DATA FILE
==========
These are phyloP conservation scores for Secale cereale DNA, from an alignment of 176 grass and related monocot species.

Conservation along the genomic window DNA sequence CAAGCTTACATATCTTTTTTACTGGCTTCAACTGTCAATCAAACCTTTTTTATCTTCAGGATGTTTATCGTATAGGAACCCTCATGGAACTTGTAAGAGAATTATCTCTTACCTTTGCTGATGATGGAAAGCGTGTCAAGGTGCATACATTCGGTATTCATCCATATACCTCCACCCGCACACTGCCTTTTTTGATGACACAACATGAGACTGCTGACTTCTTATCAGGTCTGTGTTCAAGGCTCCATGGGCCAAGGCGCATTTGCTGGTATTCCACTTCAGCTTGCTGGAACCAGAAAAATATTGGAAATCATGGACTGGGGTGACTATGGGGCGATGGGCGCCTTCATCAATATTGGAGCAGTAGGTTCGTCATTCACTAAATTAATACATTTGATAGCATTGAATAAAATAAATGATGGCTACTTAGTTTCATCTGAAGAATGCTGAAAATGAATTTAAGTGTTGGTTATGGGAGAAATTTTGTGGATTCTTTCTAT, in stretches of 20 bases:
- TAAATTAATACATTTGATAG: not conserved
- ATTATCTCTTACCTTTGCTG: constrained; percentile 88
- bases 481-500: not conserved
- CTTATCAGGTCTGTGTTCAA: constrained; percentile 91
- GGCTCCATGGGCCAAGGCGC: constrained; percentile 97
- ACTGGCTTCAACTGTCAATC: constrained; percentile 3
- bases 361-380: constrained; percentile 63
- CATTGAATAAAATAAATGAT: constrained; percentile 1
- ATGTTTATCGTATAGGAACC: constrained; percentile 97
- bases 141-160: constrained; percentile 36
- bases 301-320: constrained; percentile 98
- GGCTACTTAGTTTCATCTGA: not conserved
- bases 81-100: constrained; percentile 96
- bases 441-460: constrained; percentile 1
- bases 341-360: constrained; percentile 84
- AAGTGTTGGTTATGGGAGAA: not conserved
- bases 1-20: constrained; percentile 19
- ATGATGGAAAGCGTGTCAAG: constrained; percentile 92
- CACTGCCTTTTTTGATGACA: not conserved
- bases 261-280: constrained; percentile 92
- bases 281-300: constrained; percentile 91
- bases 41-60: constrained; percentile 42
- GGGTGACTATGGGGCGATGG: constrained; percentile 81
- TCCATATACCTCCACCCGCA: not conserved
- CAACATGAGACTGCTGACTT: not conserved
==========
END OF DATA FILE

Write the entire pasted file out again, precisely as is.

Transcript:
These are phyloP conservation scores for Secale cereale DNA, from an alignment of 176 grass and related monocot species.

Conservation along the genomic window DNA sequence CAAGCTTACATATCTTTTTTACTGGCTTCAACTGTCAATCAAACCTTTTTTATCTTCAGGATGTTTATCGTATAGGAACCCTCATGGAACTTGTAAGAGAATTATCTCTTACCTTTGCTGATGATGGAAAGCGTGTCAAGGTGCATACATTCGGTATTCATCCATATACCTCCACCCGCACACTGCCTTTTTTGATGACACAACATGAGACTGCTGACTTCTTATCAGGTCTGTGTTCAAGGCTCCATGGGCCAAGGCGCATTTGCTGGTATTCCACTTCAGCTTGCTGGAACCAGAAAAATATTGGAAATCATGGACTGGGGTGACTATGGGGCGATGGGCGCCTTCATCAATATTGGAGCAGTAGGTTCGTCATTCACTAAATTAATACATTTGATAGCATTGAATAAAATAAATGATGGCTACTTAGTTTCATCTGAAGAATGCTGAAAATGAATTTAAGTGTTGGTTATGGGAGAAATTTTGTGGATTCTTTCTAT, in stretches of 20 bases:
- TAAATTAATACATTTGATAG: not conserved
- ATTATCTCTTACCTTTGCTG: constrained; percentile 88
- bases 481-500: not conserved
- CTTATCAGGTCTGTGTTCAA: constrained; percentile 91
- GGCTCCATGGGCCAAGGCGC: constrained; percentile 97
- ACTGGCTTCAACTGTCAATC: constrained; percentile 3
- bases 361-380: constrained; percentile 63
- CATTGAATAAAATAAATGAT: constrained; percentile 1
- ATGTTTATCGTATAGGAACC: constrained; percentile 97
- bases 141-160: constrained; percentile 36
- bases 301-320: constrained; percentile 98
- GGCTACTTAGTTTCATCTGA: not conserved
- bases 81-100: constrained; percentile 96
- bases 441-460: constrained; percentile 1
- bases 341-360: constrained; percentile 84
- AAGTGTTGGTTATGGGAGAA: not conserved
- bases 1-20: constrained; percentile 19
- ATGATGGAAAGCGTGTCAAG: constrained; percentile 92
- CACTGCCTTTTTTGATGACA: not conserved
- bases 261-280: constrained; percentile 92
- bases 281-300: constrained; percentile 91
- bases 41-60: constrained; percentile 42
- GGGTGACTATGGGGCGATGG: constrained; percentile 81
- TCCATATACCTCCACCCGCA: not conserved
- CAACATGAGACTGCTGACTT: not conserved